Taliban propaganda aimed to influence US withdrawal


Ayman al Zawahiri (left) and Osama bin Laden (center) hold a press conference in Afghanistan in 1998.

The Institute for the Study of War has a must-read analysis on the Taliban’s propaganda campaign that is designed to convince US policy makers the Taliban is not an external threat and is merely waging an insurgency to retake power in Afghanistan. From the executive summary:

As the world awaits the highly anticipated announcement of the President’s Afghan War strategy, the Taliban is actively trying to influence the debate in Washington through a sophisticated information campaign. Emphasizing the intractability of the conflict, the Taliban seek to dissuade the White House from investing more blood and treasure in a war that they contend will be a bloody, drawn-out struggle. However, there is little truth in the Taliban’s media blitz. It is a strategic mistake for decision makers in Washington to buy-in to the Taliban’s propaganda efforts.

The Taliban is aggressively attempting to rebrand their image and feed talking points to those in favor of de-escalation. Last month, the Taliban’s senior leadership released a statement claiming that, “[they] did not have any agenda to harm other countries including Europe, nor do we have such agenda today.” This release coincided with a New York Times story claiming that the Obama administration has begun to define the Taliban as a group that “does not express ambitions of attacking the United States.”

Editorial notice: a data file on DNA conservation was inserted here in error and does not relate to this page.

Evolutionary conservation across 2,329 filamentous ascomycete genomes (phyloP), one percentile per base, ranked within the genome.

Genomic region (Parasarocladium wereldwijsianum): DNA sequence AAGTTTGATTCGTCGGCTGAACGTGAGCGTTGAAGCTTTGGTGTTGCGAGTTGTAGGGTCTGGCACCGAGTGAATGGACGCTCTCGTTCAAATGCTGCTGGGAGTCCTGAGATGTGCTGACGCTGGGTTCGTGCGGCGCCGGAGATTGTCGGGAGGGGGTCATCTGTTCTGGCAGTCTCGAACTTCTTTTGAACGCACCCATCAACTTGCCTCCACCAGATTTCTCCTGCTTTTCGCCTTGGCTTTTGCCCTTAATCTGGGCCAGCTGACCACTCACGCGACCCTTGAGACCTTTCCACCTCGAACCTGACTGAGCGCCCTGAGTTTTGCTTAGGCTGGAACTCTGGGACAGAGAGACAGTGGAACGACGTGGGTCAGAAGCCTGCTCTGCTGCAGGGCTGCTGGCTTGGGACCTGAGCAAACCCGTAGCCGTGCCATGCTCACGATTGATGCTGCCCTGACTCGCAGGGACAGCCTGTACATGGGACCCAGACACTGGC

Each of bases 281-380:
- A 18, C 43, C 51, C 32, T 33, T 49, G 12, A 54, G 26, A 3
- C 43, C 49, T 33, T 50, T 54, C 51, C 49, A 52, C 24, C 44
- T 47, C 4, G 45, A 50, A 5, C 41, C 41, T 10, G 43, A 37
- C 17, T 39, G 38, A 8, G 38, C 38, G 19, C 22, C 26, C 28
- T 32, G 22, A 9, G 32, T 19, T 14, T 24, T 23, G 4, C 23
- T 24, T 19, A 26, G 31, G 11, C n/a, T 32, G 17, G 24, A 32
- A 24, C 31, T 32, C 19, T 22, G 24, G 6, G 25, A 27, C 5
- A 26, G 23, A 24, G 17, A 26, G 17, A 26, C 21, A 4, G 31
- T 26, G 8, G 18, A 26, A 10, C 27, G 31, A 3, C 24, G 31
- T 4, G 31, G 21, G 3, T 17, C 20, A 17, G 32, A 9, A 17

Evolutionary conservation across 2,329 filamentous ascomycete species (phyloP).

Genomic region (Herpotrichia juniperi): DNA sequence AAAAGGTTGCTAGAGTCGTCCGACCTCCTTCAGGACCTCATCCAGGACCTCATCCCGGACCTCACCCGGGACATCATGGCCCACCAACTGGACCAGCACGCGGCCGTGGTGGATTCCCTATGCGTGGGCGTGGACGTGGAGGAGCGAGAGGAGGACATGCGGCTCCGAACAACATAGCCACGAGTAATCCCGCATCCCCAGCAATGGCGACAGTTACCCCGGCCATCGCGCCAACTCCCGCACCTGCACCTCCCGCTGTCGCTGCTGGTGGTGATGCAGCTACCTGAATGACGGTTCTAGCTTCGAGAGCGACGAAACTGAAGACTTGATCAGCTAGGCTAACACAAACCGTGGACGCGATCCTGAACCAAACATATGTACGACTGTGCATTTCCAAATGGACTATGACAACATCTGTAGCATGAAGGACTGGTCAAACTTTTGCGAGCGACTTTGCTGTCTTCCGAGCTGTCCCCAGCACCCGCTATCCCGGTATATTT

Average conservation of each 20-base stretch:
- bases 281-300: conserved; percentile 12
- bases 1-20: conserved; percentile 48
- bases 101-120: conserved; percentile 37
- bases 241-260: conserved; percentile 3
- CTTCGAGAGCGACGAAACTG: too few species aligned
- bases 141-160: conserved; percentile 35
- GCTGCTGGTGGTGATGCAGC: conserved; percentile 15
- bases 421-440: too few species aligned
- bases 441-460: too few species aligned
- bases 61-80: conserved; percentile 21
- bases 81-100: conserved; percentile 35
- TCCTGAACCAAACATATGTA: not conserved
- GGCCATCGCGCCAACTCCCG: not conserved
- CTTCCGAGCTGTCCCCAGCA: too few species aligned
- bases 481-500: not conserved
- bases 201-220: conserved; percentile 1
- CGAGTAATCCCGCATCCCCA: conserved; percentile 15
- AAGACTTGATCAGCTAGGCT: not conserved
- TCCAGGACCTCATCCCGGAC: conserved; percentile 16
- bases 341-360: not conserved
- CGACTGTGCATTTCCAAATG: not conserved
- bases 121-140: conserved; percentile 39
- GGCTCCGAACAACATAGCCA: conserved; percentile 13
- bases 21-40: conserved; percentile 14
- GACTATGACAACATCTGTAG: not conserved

I’ve highlighted statements by leading members of the Taliban who openly profess their affinity for and links to al Qaeda to show that the Taliban is indeed a member of the global jihad. Those who are looking for the easy exit from Afghanistan ignore this evidence of the deep links between al Qaeda and the Taliban at our peril.

Bill Roggio is a Senior Fellow at the Foundation for Defense of Democracies and the Editor of FDD's Long War Journal.

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